Subscribe

Sign up for free

  • Get quick access to your favorite articles

  • Manage alerts on breaking news and favorite drivers

  • Make your voice heard with article commenting.

Autosport Plus

Discover premium content
Subscribe
Formula 1 Emilia Romagna GP

The ‘small duvet’ problem that Mercedes thinks it can put to bed

Mercedes boss Toto Wolff’s caution this week that it will be several races before his Formula 1 team’s upgrades bear fruit can be viewed in one of two ways.

Lewis Hamilton, Mercedes F1 W15

It could be interpreted as a depressing moment for drivers Lewis Hamilton and George Russell to feel that they need to tread water for a bit longer with a car that they know is not yet delivering what is hoped for.

But, on the other hand, Wolff’s statement suggests the team knows what has gone wrong and exactly what needs to be done to get it sorted. So, it is encouraging that the plan and timetable are in place.

From Hamilton’s perspective, the situation is much more the latter.

“I wouldn't say it's depressing - it's just a patience game,” said Hamilton at Imola. “You are just making do with what you have, making the most of the tools that you have at your disposal today, tomorrow and this weekend. But it is really encouraging that we are seeing progress back in the factory and the wind tunnel.

“We do have new components coming and that's always an exciting part of the processes: trying lots of different things and then finding out what works and what doesn't. And the fact that we do have kind of a direction forwards, and we've tested it on the simulator, then you're just like itching to get those bits."

While there is no public confirmation about the timing of the Mercedes upgrades, it is understood that the plan is to have the full package in place for the Canadian Grand Prix next month – although parts could be brought forward to Monaco if they are ready in time.

Lewis Hamilton, Mercedes-AMG F1 Team, in the garage with Toto Wolff, Team Principal and CEO, Mercedes-AMG F1 Team and Peter Bonnington, Senior Race Engineer, Mercedes-AMG F1 Team

Lewis Hamilton, Mercedes-AMG F1 Team, in the garage with Toto Wolff, Team Principal and CEO, Mercedes-AMG F1 Team and Peter Bonnington, Senior Race Engineer, Mercedes-AMG F1 Team

Photo by: Sam Bloxham / Motorsport Images

And the explanation for Hamilton’s hint at Mercedes having a "direction" is believed to refer to the team's focus on curing one of the key weaknesses of the W15 that has been exposed this season.

The German manufacturer has been convinced that there is plenty of goodness in its 2024 challenger, but the difficulty has been in extracting all of it.

Around the time of the Saudi Arabian GP, it felt that the car was pretty competitive in low- and medium-speed corners, but was simply struggling in the high speed.

Attention focused on sorting out those high-speed problems but, in moving the performance parameters of its car to show better in that area, it found that its low-speed pace was compromised.

As Wolff said about the evidence from Suzuka, where the car had been brilliant through the Esses: “You gain half a second in the high speed, but you lose half a second in the low speed. The equation is back to zero.”

For Mercedes, the task – and the focus of the upgrades – has therefore been about addressing the weaknesses without robbing it of its strengths.

George Russell, Mercedes F1 W15

George Russell, Mercedes F1 W15

Photo by: Andy Hone / Motorsport Images

It has been likened by someone within the team to the problem of sleeping in a cold room with too small a duvet. If you keep your body warm, then your feet get exposed – but move the duvet to keep your toes toasty then you suffer elsewhere. Mercedes’ task is in making a bigger duvet so everything is under the covers.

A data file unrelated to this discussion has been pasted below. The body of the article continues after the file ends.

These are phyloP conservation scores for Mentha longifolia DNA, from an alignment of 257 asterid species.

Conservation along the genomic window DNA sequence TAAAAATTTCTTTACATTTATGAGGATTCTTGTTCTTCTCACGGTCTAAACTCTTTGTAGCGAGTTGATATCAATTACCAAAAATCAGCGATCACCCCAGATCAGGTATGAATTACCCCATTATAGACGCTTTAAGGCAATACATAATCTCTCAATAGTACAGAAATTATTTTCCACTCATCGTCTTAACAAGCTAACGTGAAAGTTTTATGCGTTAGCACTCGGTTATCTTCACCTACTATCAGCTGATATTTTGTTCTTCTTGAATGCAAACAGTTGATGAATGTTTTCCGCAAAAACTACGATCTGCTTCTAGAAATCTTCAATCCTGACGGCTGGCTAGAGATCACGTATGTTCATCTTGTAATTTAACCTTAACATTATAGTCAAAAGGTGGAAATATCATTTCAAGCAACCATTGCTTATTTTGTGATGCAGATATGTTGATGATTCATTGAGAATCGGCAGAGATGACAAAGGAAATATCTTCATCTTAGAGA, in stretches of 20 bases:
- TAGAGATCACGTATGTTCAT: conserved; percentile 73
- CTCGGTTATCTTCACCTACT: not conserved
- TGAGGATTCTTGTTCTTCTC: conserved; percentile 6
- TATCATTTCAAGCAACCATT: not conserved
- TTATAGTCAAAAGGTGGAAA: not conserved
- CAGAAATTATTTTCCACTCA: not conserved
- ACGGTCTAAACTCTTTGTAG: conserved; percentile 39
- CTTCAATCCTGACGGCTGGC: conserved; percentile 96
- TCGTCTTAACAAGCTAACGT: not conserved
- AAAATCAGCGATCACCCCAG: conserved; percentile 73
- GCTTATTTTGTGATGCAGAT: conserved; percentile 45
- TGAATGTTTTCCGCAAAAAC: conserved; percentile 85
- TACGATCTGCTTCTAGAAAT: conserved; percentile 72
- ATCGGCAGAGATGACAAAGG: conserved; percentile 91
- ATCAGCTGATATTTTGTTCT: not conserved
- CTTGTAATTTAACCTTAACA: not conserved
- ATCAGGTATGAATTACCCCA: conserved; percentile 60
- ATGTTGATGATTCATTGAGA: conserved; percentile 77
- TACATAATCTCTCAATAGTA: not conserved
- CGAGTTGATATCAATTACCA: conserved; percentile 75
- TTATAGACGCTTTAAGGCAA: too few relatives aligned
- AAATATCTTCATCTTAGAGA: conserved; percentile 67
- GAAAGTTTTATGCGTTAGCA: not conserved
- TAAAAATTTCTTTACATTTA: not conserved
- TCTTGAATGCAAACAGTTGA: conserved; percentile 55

Mercedes is certainly not alone in dealing with this problem, because it is something that every team is facing.

As Ferrari’s Jock Clear said: “We're always looking to close that gap. Closing that gap is just closing the balance window - giving the car a very consistent balance, high speed and low speed, so they [the drivers] know what they're going to get.

“When these cars were launched 18 months ago, they were a bit messy. Some speeds they were really, really good, other speeds they were like, ‘oh my God, this car is terrible.’ And we're all narrowing that balance shift or that balance window.”

After many false dawns for Mercedes in the current ground effect era, the team is taking nothing for granted that its latest upgrade focus is guaranteed to deliver it the pace needed to match Red Bull.

But for technical director James Allison, there is a clear sense it is finally moving in the right direction, and it can overcome its small duvet issue.

James Allison, Technical Director, Mercedes-AMG F1 Team, in the Team Principals Press Conference

James Allison, Technical Director, Mercedes-AMG F1 Team, in the Team Principals Press Conference

Photo by: Mark Sutton / Motorsport Images

“I think we're gradually getting there,” he said. “This track is probably one of the easier ones in that regard because the range of cornering speed is not that high.

“It's a thing that all of us face and I think we've been a little slower than others to address it. But I think that you'll see over the coming races that that will be a thing that increasingly we put to bed.”

Read Also:

Be part of the Autosport community

Join the conversation
Previous article Aston Martin's major F1 Imola upgrade a clue of "aggressive" development
Next article F1 Imola GP: Piastri leads McLaren 1-2 in FP3 as Perez and Alonso crash out

Top Comments

There are no comments at the moment. Would you like to write one?

Sign up for free

  • Get quick access to your favorite articles

  • Manage alerts on breaking news and favorite drivers

  • Make your voice heard with article commenting.

Autosport Plus

Discover premium content
Subscribe